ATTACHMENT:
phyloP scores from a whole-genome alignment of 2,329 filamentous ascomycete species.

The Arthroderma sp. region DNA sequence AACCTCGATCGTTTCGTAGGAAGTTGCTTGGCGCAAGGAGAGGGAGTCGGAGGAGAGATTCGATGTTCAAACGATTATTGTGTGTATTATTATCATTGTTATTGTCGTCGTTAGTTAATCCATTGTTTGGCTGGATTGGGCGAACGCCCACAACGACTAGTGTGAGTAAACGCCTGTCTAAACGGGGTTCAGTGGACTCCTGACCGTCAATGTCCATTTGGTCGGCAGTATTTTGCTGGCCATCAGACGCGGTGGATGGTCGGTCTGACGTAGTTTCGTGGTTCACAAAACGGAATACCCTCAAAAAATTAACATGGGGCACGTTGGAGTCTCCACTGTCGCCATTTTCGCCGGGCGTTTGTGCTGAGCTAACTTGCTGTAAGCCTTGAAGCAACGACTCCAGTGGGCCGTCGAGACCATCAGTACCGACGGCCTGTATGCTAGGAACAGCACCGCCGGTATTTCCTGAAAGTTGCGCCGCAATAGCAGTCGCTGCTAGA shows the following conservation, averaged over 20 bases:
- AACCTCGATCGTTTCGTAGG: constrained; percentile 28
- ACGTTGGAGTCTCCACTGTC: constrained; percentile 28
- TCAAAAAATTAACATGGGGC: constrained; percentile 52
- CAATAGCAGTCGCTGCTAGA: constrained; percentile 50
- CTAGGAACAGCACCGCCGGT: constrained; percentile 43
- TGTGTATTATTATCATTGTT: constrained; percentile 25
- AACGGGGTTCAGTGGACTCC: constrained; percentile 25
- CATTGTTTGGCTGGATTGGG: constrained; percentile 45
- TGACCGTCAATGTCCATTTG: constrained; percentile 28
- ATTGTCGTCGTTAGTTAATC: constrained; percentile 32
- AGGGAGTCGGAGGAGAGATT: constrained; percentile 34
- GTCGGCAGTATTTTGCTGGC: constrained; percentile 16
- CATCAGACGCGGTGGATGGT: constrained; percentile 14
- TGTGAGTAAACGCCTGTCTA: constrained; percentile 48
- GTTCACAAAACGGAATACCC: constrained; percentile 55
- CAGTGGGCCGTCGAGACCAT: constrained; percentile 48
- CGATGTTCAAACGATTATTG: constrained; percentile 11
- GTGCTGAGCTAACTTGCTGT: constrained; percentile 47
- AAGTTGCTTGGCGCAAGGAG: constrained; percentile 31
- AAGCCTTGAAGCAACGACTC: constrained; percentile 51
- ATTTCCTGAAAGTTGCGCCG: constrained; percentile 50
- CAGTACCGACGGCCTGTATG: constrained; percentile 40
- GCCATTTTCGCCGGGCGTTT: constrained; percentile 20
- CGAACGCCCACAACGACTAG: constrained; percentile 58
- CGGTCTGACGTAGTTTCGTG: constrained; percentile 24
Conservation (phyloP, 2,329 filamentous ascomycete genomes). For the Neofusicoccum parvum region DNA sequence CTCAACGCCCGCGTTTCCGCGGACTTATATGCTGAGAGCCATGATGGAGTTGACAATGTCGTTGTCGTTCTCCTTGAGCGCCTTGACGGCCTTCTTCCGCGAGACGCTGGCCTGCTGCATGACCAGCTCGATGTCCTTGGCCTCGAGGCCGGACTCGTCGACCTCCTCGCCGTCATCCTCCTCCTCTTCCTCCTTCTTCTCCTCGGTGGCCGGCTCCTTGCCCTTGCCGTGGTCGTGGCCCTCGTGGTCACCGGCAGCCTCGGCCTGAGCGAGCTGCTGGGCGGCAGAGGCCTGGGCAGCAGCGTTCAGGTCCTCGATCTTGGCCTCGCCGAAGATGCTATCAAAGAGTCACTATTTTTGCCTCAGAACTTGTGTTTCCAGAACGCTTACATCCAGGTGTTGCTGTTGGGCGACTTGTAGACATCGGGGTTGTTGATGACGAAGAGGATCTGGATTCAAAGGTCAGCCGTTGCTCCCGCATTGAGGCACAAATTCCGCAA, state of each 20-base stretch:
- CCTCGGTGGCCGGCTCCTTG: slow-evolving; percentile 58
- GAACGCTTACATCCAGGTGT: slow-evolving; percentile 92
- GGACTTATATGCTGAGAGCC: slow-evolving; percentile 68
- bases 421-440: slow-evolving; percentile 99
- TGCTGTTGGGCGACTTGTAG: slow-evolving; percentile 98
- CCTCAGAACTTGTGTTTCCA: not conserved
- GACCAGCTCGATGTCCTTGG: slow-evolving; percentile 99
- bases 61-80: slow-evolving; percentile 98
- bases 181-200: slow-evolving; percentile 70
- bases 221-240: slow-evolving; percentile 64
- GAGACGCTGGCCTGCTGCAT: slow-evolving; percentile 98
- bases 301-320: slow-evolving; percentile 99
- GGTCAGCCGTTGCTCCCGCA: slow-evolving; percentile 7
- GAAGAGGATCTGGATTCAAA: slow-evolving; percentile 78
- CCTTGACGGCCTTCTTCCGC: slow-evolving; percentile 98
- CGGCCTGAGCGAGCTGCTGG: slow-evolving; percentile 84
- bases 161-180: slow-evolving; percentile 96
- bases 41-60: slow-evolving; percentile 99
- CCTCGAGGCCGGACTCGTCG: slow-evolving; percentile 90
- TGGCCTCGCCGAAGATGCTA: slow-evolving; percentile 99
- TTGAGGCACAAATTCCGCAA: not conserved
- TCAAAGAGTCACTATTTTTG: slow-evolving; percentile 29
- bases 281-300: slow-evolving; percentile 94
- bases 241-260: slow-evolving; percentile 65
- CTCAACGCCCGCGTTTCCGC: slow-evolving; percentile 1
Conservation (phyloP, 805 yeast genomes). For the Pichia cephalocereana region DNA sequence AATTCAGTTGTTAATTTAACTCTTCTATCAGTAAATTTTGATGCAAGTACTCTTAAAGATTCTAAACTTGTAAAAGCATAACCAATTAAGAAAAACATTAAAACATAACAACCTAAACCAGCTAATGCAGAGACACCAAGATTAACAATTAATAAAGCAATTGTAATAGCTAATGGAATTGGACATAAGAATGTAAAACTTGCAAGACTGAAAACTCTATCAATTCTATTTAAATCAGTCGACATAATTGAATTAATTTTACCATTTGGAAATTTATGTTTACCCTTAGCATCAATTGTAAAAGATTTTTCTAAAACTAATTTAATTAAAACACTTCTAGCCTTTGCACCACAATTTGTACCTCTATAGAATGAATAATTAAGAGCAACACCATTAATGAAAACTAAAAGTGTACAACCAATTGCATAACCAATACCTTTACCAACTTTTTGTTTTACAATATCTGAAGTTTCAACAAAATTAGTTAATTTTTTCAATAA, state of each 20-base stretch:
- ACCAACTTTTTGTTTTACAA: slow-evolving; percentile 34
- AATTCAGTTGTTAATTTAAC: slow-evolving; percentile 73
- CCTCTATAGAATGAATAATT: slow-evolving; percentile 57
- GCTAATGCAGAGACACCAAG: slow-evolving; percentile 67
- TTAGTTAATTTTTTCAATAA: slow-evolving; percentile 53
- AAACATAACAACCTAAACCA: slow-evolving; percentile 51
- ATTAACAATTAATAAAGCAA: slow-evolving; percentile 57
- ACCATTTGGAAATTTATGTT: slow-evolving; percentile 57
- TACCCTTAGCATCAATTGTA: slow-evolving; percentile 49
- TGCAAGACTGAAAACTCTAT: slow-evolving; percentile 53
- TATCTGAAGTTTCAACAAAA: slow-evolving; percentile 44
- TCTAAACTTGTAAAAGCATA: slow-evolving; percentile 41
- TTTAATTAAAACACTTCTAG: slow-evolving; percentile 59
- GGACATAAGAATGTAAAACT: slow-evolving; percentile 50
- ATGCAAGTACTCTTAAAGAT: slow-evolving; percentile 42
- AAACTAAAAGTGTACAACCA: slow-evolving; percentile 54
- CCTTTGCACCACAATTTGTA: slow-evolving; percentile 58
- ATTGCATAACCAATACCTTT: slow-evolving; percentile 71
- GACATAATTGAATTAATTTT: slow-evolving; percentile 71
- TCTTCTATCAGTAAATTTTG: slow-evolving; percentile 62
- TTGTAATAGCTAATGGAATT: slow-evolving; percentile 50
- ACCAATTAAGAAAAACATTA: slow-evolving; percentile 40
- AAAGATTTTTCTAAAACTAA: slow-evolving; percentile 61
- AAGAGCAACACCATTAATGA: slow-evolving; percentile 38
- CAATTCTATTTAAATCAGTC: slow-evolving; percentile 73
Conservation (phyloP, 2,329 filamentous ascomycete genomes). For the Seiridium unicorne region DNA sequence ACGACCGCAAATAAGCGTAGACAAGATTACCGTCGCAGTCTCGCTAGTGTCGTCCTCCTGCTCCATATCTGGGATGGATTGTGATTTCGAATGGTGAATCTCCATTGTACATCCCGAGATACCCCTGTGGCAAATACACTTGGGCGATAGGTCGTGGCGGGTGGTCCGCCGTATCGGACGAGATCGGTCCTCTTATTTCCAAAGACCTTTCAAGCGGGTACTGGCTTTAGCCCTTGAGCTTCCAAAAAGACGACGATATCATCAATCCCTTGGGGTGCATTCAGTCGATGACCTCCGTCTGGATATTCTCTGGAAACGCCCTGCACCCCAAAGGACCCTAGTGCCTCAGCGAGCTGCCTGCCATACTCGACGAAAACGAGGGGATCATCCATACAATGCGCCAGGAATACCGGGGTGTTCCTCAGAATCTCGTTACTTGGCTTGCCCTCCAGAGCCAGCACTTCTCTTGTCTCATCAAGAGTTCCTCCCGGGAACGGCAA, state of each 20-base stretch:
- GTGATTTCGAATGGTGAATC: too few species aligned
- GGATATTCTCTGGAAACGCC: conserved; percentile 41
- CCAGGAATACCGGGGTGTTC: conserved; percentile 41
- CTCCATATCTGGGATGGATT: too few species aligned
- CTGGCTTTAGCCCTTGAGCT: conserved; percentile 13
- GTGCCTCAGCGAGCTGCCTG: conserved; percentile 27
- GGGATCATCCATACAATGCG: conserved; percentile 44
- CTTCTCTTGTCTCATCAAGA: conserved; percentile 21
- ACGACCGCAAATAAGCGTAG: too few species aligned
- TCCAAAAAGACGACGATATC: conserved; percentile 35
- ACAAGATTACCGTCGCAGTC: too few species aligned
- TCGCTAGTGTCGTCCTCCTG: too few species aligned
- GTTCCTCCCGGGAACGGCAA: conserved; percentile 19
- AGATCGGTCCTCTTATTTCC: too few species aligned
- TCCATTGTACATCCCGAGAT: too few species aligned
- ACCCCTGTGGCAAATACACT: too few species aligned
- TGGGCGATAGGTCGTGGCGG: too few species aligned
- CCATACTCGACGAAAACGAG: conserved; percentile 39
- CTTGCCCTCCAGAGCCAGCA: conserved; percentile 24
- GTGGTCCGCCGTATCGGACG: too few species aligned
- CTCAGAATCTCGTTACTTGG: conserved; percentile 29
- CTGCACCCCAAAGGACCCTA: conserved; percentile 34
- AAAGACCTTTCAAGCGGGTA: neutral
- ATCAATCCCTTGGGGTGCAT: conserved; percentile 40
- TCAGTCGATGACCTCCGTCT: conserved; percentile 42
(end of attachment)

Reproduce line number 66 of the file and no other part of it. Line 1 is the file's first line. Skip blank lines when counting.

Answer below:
- TCTAAACTTGTAAAAGCATA: slow-evolving; percentile 41